Literature emphasizes the use of various instructional methods for patient education and stresses the significance of tailoring them according to individualized patient needs (Rankin & Stallings, 2001). The use of written instructions along with the use of telephone for individualized patient education has been explored in a number of studies and its effect is reported to be effective (Compaci, Ysebaert, Oberie, Derumeaux, & Laurent, 2011; Salonen et al., 2009). However, almost all studies have been conducted in western countries, for multiple patient population including oncology patients, and no such study, to the best of my knowledge, has been conducted in Pakistan which has explored the effectiveness of the individualized patient education and emotional support to breast cancer patients undergoing chemotherapy. The individualized needs of Pakistani breast cancer patients might be different then the western world patients with respect to their cultural differences, and the effectiveness of the intervention on their quality of life and self-efficacy might reveal different results. Therefore, the study was designed to explore this area The effect of individualized patient education and emotional support on the quality of life among breast cancer patients undergoing chemotherapy in this part of the world.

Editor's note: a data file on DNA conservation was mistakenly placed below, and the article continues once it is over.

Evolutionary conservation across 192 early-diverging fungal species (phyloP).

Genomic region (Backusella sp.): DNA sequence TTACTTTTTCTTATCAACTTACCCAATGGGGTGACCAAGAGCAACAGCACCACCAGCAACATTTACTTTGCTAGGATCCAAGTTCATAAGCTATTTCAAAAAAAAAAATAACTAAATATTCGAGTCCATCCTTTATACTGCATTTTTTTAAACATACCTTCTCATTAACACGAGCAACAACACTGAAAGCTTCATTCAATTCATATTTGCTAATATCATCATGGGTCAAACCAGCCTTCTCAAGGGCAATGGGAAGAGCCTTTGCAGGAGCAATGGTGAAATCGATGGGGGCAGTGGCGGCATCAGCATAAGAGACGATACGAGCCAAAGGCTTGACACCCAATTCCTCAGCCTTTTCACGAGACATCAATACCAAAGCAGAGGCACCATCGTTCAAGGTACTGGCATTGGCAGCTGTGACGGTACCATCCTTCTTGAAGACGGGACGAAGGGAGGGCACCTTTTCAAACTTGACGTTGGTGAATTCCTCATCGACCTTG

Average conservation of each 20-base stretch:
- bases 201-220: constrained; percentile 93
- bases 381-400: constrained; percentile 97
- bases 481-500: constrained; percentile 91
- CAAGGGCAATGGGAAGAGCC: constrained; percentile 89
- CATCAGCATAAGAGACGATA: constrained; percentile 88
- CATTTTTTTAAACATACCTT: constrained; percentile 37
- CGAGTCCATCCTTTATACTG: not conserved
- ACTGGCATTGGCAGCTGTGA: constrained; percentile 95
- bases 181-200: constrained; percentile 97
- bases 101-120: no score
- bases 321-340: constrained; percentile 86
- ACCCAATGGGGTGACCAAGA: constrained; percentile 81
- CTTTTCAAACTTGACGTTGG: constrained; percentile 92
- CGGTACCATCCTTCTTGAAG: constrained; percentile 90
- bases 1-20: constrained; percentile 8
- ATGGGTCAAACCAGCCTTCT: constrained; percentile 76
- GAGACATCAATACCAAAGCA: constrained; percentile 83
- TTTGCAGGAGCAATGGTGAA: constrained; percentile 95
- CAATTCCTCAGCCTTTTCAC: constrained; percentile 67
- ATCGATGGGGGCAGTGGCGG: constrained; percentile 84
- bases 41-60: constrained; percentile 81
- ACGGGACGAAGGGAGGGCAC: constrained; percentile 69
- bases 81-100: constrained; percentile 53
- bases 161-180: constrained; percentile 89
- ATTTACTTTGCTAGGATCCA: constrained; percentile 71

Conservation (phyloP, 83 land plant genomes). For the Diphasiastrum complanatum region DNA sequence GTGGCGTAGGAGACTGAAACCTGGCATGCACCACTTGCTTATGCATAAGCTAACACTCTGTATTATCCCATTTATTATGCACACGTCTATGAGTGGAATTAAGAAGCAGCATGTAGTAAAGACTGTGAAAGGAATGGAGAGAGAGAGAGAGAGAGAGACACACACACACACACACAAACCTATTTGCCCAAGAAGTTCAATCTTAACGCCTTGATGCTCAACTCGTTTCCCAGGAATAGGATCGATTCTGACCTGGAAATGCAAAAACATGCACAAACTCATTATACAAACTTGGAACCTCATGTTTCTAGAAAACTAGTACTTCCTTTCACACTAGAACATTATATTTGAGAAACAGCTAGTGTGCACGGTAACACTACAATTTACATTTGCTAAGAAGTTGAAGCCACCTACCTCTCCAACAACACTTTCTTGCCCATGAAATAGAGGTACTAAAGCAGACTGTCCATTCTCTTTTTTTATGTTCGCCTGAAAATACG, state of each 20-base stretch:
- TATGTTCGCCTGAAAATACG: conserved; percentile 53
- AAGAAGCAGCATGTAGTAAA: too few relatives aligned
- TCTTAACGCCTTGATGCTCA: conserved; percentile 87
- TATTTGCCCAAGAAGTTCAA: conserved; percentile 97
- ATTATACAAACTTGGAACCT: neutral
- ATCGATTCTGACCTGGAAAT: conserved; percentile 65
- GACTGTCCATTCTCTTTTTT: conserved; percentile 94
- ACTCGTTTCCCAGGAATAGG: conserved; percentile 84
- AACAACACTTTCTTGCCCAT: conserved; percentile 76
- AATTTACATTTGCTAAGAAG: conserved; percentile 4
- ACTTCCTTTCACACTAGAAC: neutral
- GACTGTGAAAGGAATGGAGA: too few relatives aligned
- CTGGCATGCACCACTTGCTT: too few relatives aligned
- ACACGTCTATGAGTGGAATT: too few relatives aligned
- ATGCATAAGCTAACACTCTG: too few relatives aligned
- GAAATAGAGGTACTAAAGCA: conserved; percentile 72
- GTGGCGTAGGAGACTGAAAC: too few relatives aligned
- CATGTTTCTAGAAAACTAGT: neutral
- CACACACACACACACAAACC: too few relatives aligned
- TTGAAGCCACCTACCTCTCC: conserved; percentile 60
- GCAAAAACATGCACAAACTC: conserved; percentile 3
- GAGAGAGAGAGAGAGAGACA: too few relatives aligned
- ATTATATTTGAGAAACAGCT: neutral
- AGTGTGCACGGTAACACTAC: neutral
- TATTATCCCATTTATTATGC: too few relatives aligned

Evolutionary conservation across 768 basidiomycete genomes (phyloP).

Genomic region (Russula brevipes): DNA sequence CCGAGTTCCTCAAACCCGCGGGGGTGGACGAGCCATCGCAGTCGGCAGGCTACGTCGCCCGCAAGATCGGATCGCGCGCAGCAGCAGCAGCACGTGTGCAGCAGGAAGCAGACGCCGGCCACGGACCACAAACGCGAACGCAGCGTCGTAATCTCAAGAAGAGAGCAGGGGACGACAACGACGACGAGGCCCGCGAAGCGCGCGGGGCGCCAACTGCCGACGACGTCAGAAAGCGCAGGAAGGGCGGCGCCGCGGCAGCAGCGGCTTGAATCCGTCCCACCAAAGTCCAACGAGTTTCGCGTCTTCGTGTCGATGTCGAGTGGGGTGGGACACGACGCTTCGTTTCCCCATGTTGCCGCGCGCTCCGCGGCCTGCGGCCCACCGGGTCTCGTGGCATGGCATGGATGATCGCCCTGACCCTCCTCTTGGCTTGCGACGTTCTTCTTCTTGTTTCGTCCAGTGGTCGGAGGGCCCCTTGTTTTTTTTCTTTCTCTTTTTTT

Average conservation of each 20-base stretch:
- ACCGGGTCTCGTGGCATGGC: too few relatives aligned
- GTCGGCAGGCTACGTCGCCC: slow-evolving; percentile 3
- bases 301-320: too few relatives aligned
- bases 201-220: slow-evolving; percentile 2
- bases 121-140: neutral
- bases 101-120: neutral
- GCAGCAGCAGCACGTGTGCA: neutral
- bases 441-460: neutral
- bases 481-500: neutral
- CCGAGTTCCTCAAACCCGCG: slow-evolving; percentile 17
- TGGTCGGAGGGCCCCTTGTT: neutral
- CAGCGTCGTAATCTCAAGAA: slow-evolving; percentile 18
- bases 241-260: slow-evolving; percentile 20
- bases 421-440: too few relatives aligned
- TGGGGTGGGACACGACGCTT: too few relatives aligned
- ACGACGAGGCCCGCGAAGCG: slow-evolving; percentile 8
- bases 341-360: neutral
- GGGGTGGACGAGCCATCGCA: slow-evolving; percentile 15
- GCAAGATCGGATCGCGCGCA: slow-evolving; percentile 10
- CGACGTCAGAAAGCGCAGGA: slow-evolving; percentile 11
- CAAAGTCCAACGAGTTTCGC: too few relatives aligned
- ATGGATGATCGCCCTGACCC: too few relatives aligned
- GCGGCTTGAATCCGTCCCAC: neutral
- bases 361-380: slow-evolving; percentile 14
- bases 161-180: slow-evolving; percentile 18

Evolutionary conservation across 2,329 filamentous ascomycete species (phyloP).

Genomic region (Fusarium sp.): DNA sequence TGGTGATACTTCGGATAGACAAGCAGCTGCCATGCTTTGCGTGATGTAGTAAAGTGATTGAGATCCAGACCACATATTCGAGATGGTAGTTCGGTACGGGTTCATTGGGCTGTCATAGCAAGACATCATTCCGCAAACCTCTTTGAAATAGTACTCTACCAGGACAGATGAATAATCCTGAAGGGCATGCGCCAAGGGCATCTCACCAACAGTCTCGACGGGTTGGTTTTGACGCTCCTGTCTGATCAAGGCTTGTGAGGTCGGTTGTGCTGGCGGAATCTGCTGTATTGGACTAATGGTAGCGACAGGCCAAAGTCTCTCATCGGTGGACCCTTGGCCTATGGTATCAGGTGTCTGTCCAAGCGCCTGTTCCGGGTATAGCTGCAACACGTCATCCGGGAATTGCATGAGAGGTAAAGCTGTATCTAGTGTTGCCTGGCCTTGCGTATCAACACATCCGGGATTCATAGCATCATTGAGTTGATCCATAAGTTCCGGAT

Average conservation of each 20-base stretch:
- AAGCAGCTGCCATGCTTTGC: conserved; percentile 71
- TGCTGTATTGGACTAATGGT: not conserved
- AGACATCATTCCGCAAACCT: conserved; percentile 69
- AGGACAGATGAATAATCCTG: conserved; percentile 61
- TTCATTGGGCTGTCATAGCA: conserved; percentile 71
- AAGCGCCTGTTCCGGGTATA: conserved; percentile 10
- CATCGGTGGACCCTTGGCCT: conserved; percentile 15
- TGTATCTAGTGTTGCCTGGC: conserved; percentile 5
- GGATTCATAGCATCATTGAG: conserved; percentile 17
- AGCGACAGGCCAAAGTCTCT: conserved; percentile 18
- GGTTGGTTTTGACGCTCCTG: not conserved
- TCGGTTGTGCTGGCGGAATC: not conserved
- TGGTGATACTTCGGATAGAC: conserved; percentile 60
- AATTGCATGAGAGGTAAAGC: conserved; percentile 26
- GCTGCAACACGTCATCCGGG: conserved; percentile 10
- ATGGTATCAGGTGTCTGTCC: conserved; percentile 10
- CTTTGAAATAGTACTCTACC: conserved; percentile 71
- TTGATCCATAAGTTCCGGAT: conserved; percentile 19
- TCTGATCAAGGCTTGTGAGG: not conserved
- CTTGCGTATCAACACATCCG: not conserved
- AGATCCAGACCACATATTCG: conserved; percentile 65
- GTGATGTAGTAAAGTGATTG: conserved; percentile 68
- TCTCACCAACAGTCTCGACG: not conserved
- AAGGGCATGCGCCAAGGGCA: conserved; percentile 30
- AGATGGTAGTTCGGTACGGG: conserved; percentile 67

Research Purpose and Hypothesis

The aim of the study was to determine the effect of individualized patient education with emotional support by a nurse on the quality of life among breast cancer patients undergoing chemotherapy. Specifically, the proposed study examined the following research hypotheses.

Hypothesis I There is a difference in the quality of life of breast cancer patients undergoing chemotherapy who receive individualized patient education with emotional support from a nurse as compared to the patients who receive only routine care.

Hypothesis II There is a positive association between the patient’s quality of life and self-efficacy among breast cancer patients.